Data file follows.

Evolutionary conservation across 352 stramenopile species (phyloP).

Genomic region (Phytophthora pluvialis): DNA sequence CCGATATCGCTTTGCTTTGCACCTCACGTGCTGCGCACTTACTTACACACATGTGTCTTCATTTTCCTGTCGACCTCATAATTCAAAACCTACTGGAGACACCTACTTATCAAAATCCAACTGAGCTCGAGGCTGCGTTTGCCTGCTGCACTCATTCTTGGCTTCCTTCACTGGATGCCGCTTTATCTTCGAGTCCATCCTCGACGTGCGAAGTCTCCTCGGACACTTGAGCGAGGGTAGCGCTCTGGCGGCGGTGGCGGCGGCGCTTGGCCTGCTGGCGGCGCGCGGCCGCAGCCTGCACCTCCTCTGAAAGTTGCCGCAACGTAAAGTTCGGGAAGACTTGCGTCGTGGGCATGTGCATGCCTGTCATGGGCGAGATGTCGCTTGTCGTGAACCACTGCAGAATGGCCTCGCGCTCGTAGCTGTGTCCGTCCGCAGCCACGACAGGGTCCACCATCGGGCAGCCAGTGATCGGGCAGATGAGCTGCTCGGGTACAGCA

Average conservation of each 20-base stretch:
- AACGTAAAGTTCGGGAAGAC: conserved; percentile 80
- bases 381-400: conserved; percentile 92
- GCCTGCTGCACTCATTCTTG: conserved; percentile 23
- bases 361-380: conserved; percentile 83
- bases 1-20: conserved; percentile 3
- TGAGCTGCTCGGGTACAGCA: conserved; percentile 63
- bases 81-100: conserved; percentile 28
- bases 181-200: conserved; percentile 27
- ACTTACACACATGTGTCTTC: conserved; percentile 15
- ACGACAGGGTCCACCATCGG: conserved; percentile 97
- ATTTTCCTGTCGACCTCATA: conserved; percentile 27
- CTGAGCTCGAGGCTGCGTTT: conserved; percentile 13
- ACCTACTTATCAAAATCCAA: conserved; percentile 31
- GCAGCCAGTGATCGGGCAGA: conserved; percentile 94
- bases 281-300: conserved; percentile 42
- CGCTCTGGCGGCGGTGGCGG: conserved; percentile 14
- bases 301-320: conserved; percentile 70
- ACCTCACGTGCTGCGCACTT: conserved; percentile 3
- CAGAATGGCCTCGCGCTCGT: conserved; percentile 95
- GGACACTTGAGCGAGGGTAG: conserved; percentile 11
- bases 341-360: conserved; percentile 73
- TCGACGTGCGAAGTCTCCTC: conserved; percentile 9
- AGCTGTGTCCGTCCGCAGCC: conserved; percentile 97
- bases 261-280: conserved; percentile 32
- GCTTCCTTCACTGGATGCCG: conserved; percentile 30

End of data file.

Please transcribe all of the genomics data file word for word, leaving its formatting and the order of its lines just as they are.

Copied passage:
Evolutionary conservation across 352 stramenopile species (phyloP).

Genomic region (Phytophthora pluvialis): DNA sequence CCGATATCGCTTTGCTTTGCACCTCACGTGCTGCGCACTTACTTACACACATGTGTCTTCATTTTCCTGTCGACCTCATAATTCAAAACCTACTGGAGACACCTACTTATCAAAATCCAACTGAGCTCGAGGCTGCGTTTGCCTGCTGCACTCATTCTTGGCTTCCTTCACTGGATGCCGCTTTATCTTCGAGTCCATCCTCGACGTGCGAAGTCTCCTCGGACACTTGAGCGAGGGTAGCGCTCTGGCGGCGGTGGCGGCGGCGCTTGGCCTGCTGGCGGCGCGCGGCCGCAGCCTGCACCTCCTCTGAAAGTTGCCGCAACGTAAAGTTCGGGAAGACTTGCGTCGTGGGCATGTGCATGCCTGTCATGGGCGAGATGTCGCTTGTCGTGAACCACTGCAGAATGGCCTCGCGCTCGTAGCTGTGTCCGTCCGCAGCCACGACAGGGTCCACCATCGGGCAGCCAGTGATCGGGCAGATGAGCTGCTCGGGTACAGCA

Average conservation of each 20-base stretch:
- AACGTAAAGTTCGGGAAGAC: conserved; percentile 80
- bases 381-400: conserved; percentile 92
- GCCTGCTGCACTCATTCTTG: conserved; percentile 23
- bases 361-380: conserved; percentile 83
- bases 1-20: conserved; percentile 3
- TGAGCTGCTCGGGTACAGCA: conserved; percentile 63
- bases 81-100: conserved; percentile 28
- bases 181-200: conserved; percentile 27
- ACTTACACACATGTGTCTTC: conserved; percentile 15
- ACGACAGGGTCCACCATCGG: conserved; percentile 97
- ATTTTCCTGTCGACCTCATA: conserved; percentile 27
- CTGAGCTCGAGGCTGCGTTT: conserved; percentile 13
- ACCTACTTATCAAAATCCAA: conserved; percentile 31
- GCAGCCAGTGATCGGGCAGA: conserved; percentile 94
- bases 281-300: conserved; percentile 42
- CGCTCTGGCGGCGGTGGCGG: conserved; percentile 14
- bases 301-320: conserved; percentile 70
- ACCTCACGTGCTGCGCACTT: conserved; percentile 3
- CAGAATGGCCTCGCGCTCGT: conserved; percentile 95
- GGACACTTGAGCGAGGGTAG: conserved; percentile 11
- bases 341-360: conserved; percentile 73
- TCGACGTGCGAAGTCTCCTC: conserved; percentile 9
- AGCTGTGTCCGTCCGCAGCC: conserved; percentile 97
- bases 261-280: conserved; percentile 32
- GCTTCCTTCACTGGATGCCG: conserved; percentile 30